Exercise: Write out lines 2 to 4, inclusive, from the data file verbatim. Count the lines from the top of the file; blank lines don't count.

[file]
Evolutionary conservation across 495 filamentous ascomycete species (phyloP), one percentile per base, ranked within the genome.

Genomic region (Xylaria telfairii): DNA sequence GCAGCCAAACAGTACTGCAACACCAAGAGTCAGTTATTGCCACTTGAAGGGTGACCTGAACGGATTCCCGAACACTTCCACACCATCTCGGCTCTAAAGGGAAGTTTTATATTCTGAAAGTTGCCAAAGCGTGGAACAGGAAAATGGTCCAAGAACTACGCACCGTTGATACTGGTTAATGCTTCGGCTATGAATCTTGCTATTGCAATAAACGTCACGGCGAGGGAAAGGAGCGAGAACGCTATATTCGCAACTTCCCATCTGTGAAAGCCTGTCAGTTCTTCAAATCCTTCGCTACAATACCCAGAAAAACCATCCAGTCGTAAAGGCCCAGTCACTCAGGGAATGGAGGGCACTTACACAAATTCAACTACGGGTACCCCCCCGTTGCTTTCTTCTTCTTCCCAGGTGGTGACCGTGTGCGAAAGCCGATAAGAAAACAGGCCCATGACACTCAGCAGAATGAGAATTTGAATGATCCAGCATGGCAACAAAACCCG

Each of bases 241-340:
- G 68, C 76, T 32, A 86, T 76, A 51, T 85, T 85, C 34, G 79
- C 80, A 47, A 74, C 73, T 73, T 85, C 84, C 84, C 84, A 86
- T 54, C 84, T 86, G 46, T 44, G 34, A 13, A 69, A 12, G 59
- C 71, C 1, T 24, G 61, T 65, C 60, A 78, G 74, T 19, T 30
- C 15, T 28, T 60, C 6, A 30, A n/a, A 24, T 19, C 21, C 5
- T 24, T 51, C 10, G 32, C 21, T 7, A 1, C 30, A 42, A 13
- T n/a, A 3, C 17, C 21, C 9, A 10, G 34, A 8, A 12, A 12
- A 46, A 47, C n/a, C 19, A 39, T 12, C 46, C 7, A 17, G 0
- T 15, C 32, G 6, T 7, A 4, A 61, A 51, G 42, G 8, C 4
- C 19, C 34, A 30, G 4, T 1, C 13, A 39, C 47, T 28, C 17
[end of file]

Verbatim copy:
Genomic region (Xylaria telfairii): DNA sequence GCAGCCAAACAGTACTGCAACACCAAGAGTCAGTTATTGCCACTTGAAGGGTGACCTGAACGGATTCCCGAACACTTCCACACCATCTCGGCTCTAAAGGGAAGTTTTATATTCTGAAAGTTGCCAAAGCGTGGAACAGGAAAATGGTCCAAGAACTACGCACCGTTGATACTGGTTAATGCTTCGGCTATGAATCTTGCTATTGCAATAAACGTCACGGCGAGGGAAAGGAGCGAGAACGCTATATTCGCAACTTCCCATCTGTGAAAGCCTGTCAGTTCTTCAAATCCTTCGCTACAATACCCAGAAAAACCATCCAGTCGTAAAGGCCCAGTCACTCAGGGAATGGAGGGCACTTACACAAATTCAACTACGGGTACCCCCCCGTTGCTTTCTTCTTCTTCCCAGGTGGTGACCGTGTGCGAAAGCCGATAAGAAAACAGGCCCATGACACTCAGCAGAATGAGAATTTGAATGATCCAGCATGGCAACAAAACCCG

Each of bases 241-340:
- G 68, C 76, T 32, A 86, T 76, A 51, T 85, T 85, C 34, G 79